When you think of God, talk to Him even if it is only for a moment to thank Him for something that you have just seen, like a butterfly or a bird, or a beautiful flower. It is essential to take advantage of every opportunity to spend moments with Him – keeping in mind that the day is coming when all work here on earth will cease.

Therefore be careful how you walk
not as unwise men, but as wise,
making the most of your time
because the days are evil
Ephesians 5:15-16

If you do this often during the day you will build a habit and I think you will find that you haven’t put Him on the back burner at all. Your duties to your family may leave little time for yourself, but God realizes that your responsibilities are great. Like many others in similar circumstances, you just haven’t thought about talking to Him for short moments when you can. When you utilize even the smallest of opportunities to talk with Him, you will feel closer to Him, too.

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The Older Widow
and Her Task
By Joanne Beckley

 

When your grief becomes muted and the edge has softened – which it will – you then begin to realize that there is no other time in your life that is so unique. A new beginning. You are set free to serve God in a wholehearted and undistracted way. No longer restrained by the many duties and responsibilities that go along with married life, you are able to say, “yes” to God in an energetic way. You are free to throw yourself without constraint into the things of God – to know Him as you have never known Him before, to love Him and serve Him with all your heart, soul, mind and strength – 100 percent. In 1 Corinthians 7:32-35, the apostle Paul gives this goal in one phrase: “that you may serve the Lord without distraction.” In the context of this verse, Paul is not saying marriage is wrong, but that being single certainly gives one a spiritual advantage.
Without distraction - The Greek word in this verse for “distraction” is aperispastos, (ap-er-is-pas-toce') and according to Strong’s definition it means, “free from (domestic) solicitude:--without distraction.” It is a servant’s term, and it describes the kind of servant who is so focused on his master that just the slightest eye movement or gesture of need will send that servant into action. It is attention that is given constantly. (Cavanaugh, God’s Call to the Single Adult, p.82) Read the account of Mary and Martha (Luke 10:38-42). These two women are excellent examples of what we should and shouldn’t be focusing upon. Martha was not focused. She allowed her cares to divide her attention from her devotion to Jesus.
Mary’s example is exactly the way God wants you to respond to Him. He wants you to be so attentive to Him that just the slightest movement of His eye (becoming sensitive to the needs of the Kingdom) He will be able to prompt you to action. Psalm 32:8 “I will instruct you and teach you in the way you should go; I will guide you with My eye. 9 Do not be like the horse or like the mule, Which have no understanding, Which must be harnessed with bit and bridle, Else they will not come near you.”“I will instruct you and teach you in the way you should go; I will guide you with My eye. 9 Do not be like the horse or like the mule, Which have no understanding, Which must be harnessed with bit and bridle, Else they will not come near you.”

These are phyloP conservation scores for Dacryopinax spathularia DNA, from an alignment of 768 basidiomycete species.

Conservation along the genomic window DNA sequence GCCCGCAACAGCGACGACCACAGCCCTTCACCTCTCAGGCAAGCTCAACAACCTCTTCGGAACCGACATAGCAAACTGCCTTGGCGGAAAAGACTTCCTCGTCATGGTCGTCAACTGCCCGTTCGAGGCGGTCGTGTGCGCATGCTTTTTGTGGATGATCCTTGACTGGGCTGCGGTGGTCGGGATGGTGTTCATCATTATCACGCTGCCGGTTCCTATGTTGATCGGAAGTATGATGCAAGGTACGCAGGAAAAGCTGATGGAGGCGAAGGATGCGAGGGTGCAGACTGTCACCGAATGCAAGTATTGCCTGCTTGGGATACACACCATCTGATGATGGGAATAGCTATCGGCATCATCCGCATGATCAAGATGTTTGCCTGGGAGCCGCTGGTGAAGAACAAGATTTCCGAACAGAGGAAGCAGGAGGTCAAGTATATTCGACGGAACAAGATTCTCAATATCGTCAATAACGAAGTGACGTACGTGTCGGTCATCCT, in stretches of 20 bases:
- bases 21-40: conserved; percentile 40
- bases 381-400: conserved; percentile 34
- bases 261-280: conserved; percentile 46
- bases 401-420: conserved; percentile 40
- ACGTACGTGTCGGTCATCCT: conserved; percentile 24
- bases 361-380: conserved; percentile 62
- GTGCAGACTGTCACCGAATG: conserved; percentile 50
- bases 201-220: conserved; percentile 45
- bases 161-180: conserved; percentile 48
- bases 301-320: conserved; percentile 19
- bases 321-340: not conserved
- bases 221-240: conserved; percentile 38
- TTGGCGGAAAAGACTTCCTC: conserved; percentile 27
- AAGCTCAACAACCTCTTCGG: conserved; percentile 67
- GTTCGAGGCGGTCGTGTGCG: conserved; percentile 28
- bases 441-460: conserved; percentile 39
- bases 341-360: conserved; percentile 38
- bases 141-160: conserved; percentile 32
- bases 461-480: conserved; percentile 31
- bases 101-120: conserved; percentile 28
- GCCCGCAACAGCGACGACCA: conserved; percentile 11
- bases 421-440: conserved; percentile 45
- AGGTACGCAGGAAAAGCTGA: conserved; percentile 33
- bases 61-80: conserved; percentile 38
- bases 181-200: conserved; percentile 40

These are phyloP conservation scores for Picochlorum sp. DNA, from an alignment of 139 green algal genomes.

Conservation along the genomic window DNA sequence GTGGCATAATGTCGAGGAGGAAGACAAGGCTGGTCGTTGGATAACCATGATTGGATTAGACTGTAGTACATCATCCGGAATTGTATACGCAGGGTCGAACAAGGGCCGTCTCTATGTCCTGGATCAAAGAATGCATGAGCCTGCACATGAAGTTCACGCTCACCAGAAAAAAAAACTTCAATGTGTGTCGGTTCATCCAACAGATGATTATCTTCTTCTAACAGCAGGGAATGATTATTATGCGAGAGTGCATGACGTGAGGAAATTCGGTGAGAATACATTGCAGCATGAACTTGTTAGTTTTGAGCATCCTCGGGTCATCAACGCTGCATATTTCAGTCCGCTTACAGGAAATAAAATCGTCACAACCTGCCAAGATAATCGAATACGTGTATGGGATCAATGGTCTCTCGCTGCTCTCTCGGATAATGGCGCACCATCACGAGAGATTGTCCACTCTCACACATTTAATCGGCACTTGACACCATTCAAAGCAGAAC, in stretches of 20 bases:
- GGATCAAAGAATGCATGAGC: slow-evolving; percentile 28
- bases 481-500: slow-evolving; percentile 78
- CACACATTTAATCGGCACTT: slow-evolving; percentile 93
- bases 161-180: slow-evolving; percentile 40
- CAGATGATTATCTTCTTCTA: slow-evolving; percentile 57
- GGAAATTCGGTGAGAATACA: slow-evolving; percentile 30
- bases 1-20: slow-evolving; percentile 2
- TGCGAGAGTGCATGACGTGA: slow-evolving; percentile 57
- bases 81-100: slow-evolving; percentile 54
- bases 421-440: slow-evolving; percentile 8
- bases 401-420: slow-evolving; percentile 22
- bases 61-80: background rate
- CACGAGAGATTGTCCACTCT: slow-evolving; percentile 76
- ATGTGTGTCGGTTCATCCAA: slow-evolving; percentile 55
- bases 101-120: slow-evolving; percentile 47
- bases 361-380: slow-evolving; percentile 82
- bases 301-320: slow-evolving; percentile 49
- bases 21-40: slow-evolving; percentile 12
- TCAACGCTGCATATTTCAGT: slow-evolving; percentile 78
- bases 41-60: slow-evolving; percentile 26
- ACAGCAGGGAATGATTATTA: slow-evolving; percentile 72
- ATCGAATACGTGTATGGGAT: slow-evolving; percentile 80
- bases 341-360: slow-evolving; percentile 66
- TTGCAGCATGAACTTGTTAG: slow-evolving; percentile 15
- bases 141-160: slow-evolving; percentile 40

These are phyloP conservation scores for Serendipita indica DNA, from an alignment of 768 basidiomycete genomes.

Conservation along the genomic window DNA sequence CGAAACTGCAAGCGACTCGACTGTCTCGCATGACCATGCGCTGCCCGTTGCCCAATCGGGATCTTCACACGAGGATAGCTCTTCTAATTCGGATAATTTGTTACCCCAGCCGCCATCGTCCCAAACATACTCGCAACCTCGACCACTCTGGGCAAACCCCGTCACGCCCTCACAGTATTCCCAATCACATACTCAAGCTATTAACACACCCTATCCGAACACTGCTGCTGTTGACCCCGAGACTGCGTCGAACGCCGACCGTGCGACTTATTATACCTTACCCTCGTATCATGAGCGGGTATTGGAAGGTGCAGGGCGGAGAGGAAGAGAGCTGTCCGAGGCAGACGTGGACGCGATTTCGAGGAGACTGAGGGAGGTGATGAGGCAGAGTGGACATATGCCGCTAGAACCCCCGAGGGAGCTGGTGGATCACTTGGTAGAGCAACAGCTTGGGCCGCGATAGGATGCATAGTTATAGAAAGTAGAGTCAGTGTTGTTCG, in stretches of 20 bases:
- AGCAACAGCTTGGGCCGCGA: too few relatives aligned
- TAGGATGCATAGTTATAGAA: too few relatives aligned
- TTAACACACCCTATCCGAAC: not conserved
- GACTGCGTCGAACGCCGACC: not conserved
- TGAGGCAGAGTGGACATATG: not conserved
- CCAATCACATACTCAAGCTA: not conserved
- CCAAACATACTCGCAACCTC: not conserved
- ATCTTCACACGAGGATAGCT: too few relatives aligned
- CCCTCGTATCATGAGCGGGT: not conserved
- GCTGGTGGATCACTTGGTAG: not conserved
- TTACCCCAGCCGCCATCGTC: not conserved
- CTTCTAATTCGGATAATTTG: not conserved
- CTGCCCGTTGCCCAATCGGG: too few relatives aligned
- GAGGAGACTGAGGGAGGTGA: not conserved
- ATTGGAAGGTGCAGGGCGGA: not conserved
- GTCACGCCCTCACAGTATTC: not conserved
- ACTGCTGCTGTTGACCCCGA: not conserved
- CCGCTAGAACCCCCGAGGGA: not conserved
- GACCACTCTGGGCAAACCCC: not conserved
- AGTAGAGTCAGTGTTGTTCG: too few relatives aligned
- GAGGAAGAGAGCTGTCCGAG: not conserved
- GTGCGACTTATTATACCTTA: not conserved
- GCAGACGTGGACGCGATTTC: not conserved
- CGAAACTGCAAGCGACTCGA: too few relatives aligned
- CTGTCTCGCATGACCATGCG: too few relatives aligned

Yes, we live in this world with good distractions, but when these things take on overwhelming proportions and crowd out our awareness of God’s eye in our lives, then its time to make some changes. God wants you, his older widow, to wait upon Him, looking to Him, totally attentive, yielding completely to His will. And you must be ready for Him, “without distraction.” This means being committed – heart and soul – to the Lord in a way that can be seen in your attitude and service toward Him. Whatever He wants, you are ready to do it.
Being alone is not a disease or a prison to be escaped at all costs. It is an opportunity to know God intimately and to serve Him with your whole heart, soul, mind and strength. Three things come to mind that will help you to consider your devotion to God:
1. Give to God all that you have. Remember the widow in the temple who gave her gift to God? Take time to read Mark 12:41-44. That widow didn’t hold back half for herself. She didn’t excuse herself, saying, “Well, money is tight this month.” She gave herself. Mark 8:35 "For whoever desires to save his life will lose it, but whoever loses his life for My sake and the gospel's will save it.” Matthew 6:33 "But seek first the kingdom of God and His righteousness, and all these things shall be added to you.” Remember the widow Anna? The writer Luke wrote that it was she “who departed not from the temple, worshipping with fastings and supplications night and day” (Luke 2:37). Her service to God included praying for all the many who needed her prayers – the many who are distracted in this world
2. Give the Best that you have. Devotion without distraction prompts such a generosity of heart that mankind is amazed. God is not. He knows that this kind of love continually serves. Remember the woman who poured a very costly perfume on Jesus’ head? Jesus said she had done a “good work for Me . . . She has done what she could. She has come beforehand to anoint My body for burial” (Mark 14:3-9). Hers was an act of self-sacrifice, in thanksgiving and love. Perhaps this amazing gift that was so expensive was her dowry. Perhaps she had given away her right to be married.